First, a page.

This month, we are privileged to post some thoughts from Dr. McAnally’s ‘s friend and collaborator on various projects (including the Beyond Pain website), Ya’akov Ben-Adir.

September 2020_img
Courtesy of WikiImages

“…keeps on turnin’ – I don’t know where I’ll be tomorrow…” announces one of my favorite bands. I don’t know enough about physics (let alone astrophysics) to even be dangerous really, but my understanding is that our increasingly crowded little planet is just about halfway out to its furthest tilt away from the sun as I write this (assuming you live in the Northern Hemisphere like I do, and certainly like you Alaskans do!) This orbit defines our year, obviously, and while I know its course and rate haven’t changed appreciably in the half-century that I’ve ridden it, it sure seems like it’s accelerating. I’m starting to understand what I’ve heard all those ‘old people’ say about time going faster and faster the older you get.

Anyhow, this year I’ve thinking about our lifespans in terms of orbits or cycles. For me anyway, it puts a much better perspective on my countdown rather than a linear map. Part of me still thinks I’m 20 (until the hip or neck or back wakes me in the middle of the night) and that line or stretch of road ahead still seems to stretch on indefinitely like some Arizona highway fading into the distance. But when I think about the fact that I have only so many more trips around the sun as they say, it arrests me.

I have x number of orbitsto go. And in the blink of an eye it will be x – 1, and then x – 10, and suddenly no more left. 3500 years ago or so, the great spiritual leader of my people at the time, Moshe (Moses) wrote these words:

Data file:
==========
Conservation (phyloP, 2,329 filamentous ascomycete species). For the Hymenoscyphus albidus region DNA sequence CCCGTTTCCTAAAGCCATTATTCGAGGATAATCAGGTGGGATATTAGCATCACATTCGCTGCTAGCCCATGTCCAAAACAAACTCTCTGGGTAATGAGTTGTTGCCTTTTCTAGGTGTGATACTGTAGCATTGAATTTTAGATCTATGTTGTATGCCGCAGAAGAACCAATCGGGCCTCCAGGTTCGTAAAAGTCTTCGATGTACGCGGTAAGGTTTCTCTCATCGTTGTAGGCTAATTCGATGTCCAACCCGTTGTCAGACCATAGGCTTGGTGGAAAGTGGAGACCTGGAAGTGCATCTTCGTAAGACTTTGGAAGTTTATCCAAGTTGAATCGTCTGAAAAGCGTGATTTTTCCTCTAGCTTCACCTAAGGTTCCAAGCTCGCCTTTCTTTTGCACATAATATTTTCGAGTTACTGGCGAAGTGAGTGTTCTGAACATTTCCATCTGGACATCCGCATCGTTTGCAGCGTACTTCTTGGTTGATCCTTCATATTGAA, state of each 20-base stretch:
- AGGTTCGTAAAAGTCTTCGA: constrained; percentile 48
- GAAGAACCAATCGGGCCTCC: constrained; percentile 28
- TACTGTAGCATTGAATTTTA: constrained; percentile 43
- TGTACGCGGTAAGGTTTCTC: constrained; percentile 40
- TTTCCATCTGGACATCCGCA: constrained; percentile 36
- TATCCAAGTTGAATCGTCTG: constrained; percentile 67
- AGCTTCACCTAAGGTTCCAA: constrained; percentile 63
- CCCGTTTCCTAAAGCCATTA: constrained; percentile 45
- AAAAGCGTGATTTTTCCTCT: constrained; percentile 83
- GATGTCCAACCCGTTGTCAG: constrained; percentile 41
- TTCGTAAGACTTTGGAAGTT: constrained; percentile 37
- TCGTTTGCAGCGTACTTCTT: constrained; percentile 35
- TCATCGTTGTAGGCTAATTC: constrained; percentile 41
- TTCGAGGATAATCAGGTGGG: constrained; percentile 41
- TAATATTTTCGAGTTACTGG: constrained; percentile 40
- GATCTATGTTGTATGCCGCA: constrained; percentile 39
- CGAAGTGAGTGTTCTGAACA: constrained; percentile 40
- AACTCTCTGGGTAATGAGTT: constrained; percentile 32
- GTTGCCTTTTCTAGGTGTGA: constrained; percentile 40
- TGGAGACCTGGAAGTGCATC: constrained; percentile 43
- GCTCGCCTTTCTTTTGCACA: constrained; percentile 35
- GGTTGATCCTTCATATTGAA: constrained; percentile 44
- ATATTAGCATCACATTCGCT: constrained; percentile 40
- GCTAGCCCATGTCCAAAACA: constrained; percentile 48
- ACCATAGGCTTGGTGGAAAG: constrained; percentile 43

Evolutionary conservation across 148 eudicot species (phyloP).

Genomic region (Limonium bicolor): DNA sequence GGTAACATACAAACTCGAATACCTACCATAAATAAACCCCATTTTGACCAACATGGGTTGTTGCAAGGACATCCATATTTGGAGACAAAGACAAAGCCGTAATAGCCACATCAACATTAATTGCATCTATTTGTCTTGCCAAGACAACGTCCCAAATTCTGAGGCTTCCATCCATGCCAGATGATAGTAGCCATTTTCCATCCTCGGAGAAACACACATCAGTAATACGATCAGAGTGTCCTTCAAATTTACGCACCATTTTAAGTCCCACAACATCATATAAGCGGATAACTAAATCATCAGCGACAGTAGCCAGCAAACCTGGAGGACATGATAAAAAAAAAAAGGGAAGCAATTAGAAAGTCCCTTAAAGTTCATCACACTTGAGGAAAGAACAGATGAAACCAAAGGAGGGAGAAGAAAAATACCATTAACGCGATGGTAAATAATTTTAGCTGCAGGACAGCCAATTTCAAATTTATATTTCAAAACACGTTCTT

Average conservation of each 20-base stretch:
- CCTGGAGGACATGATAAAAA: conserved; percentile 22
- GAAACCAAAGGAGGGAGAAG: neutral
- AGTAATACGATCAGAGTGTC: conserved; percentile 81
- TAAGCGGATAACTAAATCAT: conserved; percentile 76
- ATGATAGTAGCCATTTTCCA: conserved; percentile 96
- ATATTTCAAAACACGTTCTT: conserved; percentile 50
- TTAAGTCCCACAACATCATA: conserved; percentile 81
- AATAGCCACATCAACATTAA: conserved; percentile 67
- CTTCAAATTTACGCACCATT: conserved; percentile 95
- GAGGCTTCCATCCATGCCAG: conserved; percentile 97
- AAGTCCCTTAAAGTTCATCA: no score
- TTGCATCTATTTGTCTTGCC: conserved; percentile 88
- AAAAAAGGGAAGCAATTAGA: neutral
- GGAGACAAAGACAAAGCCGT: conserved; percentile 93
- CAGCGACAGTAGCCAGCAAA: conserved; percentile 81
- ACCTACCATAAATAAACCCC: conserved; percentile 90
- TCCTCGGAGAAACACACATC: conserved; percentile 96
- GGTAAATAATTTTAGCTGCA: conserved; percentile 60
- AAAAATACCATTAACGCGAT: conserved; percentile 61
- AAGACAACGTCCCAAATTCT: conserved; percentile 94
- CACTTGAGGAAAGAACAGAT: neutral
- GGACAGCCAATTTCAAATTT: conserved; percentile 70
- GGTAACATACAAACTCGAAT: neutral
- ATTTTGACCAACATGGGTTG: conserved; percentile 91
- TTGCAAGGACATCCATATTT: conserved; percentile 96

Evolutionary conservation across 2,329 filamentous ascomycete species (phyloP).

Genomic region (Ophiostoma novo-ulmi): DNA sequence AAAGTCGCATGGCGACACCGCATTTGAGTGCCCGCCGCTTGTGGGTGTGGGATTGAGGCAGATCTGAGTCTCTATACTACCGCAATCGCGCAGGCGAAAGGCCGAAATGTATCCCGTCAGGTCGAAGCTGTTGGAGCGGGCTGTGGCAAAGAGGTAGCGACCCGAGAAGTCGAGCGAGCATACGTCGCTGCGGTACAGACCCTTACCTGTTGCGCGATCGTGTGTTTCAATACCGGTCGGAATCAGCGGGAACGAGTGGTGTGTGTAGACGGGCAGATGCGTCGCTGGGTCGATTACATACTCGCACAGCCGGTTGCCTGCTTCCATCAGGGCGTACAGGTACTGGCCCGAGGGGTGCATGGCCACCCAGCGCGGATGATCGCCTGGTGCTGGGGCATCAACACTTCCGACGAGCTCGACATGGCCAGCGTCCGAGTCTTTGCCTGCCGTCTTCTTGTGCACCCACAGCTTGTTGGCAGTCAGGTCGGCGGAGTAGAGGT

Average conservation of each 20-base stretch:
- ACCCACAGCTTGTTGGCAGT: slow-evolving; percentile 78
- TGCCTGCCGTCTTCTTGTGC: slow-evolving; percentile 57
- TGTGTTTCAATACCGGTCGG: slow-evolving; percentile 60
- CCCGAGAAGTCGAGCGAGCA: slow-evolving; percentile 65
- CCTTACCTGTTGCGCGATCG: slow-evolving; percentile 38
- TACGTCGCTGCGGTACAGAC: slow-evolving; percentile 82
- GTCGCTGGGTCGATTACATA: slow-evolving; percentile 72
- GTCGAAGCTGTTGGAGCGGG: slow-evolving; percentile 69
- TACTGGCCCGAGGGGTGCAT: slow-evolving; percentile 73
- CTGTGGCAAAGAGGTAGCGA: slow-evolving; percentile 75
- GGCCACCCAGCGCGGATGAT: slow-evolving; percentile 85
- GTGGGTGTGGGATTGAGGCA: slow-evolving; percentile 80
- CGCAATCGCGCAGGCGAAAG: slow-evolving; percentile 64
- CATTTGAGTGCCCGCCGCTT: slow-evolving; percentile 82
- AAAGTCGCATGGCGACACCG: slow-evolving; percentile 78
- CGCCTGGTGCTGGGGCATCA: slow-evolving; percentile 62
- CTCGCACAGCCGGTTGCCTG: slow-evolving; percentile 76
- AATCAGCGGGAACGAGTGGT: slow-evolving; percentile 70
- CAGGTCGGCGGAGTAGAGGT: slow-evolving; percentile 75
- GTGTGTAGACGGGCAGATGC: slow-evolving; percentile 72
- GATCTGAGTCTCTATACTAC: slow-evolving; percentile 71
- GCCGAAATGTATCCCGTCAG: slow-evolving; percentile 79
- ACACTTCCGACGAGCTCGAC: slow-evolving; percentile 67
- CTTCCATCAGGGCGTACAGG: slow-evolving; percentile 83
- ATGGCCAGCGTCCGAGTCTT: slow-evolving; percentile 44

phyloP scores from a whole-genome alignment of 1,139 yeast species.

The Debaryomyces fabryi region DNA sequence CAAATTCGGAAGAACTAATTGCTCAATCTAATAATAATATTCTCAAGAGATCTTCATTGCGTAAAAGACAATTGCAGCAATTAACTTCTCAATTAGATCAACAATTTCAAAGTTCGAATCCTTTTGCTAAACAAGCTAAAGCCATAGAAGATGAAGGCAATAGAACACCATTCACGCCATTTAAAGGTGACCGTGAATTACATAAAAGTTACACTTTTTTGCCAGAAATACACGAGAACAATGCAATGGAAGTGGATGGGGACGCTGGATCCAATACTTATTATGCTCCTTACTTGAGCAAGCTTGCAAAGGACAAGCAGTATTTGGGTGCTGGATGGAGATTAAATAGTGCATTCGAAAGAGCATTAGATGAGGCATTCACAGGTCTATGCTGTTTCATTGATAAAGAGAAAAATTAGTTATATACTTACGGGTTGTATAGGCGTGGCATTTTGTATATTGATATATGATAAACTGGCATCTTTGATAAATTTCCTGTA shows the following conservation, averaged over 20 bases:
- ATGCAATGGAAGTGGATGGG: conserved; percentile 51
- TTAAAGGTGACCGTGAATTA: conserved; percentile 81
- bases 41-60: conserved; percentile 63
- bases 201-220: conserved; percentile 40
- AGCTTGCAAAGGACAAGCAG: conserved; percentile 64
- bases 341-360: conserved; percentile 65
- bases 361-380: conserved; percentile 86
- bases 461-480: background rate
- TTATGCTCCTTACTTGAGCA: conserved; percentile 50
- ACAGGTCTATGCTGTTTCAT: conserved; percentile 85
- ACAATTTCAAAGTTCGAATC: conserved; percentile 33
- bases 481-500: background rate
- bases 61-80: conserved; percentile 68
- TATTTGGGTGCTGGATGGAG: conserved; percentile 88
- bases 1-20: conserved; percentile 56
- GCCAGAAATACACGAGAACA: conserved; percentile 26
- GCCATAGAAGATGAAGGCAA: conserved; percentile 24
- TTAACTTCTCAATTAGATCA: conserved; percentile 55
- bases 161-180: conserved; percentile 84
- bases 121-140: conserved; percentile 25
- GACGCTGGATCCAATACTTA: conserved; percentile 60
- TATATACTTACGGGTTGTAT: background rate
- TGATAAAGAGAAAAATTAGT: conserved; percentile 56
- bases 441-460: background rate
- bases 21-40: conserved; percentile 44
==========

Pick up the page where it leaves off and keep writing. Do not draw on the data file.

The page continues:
TEACH US, O G-D TO NUMBER OUR DAYS,
SO THAT WE CAN PRESENT A HEART OF WISDOM TO YOU.
Tehillah (Psalm) 90:12

We Jews observe a holiday every September (or sometimes October, like this year) called Rosh Hashanah – it’s commonly described as the Jewish “New Year.” We’ll get back to that concept in a minute, but this year I have been thinking a lot more about another belief we have about Rosh Hashanah, which is that someday, on that day, all human beings will stand before the Maker of all things. All we’ve done on all our orbits will be presented for His judgment.

If you and I have x number of “practice” Rosh Hashanahs left before the Big One, The Day of Judgment, and we don’t really know how many more of those there will be (especially when you consider what a good job we seem to be doing of destroying our Spaceship Earth!), shouldn’t we be turning our full attention to preparing for when the ride stops?

New Year in autumn seemed weird to me as a kid until the Rabbi explained to me that food didn’t used to come in shiny plastic from a building on the corner; we had to dig up the earth and plant seeds which would develop and mature over the course of the winter, emerge visibly in spring, and offer their fruit and grain to us in late summer and autumn for our sustenance. Then we’d start again in autumn, sowing and planting.

So what does all of this have to do with pain management? You’ll probably have to ask Dr. Mac rather than me; I’m just the writer and would-be philosopher. But I guess what I’m trying to say is that there’s a bigger picture than where I’m at and what I’m experiencing today or this month or even this orbit - things both good and bad, things both pleasant and painful. Stepping back a few moments to look at that bigger picture of our lives and not getting ‘tunnel-visioned’ into a pain or disappointment-centered view is a critical life skill the older we get. More importantly even than that though is the recognition that we will inevitably take our last ride around the sun, and until that final harvest, let’s plant and cultivate as much good seed as we can this cycle.